Print Gocco is a Japanese color screenprinting system developed in 1977 by Noboru Hayama. Resembling a toy, the compact and self-contained printer is clean, quick and easy to use. At one time, nearly 1/3 of all Japanese households owned a Gocco. In the ’90’s, Print Gocco slowly started to develop a following in the indie-craft movement, gaining notoriety as a cost-effective and efficient method of printing multiples. In 2005 Riso (the parent company of Print Gocco) pulled the plug on Gocco, claiming a sharp decrease in sales was to blame.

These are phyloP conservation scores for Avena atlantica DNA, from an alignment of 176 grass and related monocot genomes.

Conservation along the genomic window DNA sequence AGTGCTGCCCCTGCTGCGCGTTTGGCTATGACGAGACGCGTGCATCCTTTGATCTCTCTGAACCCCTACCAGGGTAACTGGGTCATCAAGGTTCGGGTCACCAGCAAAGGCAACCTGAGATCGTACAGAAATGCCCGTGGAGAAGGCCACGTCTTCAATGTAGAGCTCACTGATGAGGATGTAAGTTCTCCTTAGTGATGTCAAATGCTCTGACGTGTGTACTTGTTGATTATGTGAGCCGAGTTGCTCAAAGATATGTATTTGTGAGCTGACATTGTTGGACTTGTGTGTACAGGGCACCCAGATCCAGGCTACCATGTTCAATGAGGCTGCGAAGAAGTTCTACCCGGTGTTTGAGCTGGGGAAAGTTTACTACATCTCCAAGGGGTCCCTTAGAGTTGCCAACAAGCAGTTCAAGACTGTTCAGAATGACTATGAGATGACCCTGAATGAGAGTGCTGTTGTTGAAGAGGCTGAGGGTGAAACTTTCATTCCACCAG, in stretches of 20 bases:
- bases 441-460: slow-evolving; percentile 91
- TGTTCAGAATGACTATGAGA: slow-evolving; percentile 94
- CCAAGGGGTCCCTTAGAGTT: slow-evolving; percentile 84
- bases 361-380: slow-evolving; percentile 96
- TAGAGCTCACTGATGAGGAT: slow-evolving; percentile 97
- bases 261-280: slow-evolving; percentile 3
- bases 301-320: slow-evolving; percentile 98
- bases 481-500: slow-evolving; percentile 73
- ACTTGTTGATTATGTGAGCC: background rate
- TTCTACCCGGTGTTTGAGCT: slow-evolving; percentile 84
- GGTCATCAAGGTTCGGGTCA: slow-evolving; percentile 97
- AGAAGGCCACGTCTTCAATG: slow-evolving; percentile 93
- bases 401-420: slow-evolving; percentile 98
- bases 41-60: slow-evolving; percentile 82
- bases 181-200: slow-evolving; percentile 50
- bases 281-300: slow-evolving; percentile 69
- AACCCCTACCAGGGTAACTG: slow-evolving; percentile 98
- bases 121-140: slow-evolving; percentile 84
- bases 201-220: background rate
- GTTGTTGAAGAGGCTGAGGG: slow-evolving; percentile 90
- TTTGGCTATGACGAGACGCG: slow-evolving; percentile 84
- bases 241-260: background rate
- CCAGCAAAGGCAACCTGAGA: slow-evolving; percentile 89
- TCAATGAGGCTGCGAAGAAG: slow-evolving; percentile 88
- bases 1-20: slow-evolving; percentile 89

Savegocco.com was started in 2005 by Jill Bliss in the hopes that a letter-writing/petition campaign would encourage Riso to reverse their decision to drop Gocco. In December of 2008, Riso shipped their last stock of supplies to loyal vendors and closed its doors on Gocco forever. In 2009, the campaign was resurrected by Katie Stephenson in hopes that fans could retrofit, reinvent or otherwise keep Gocco alive themselves.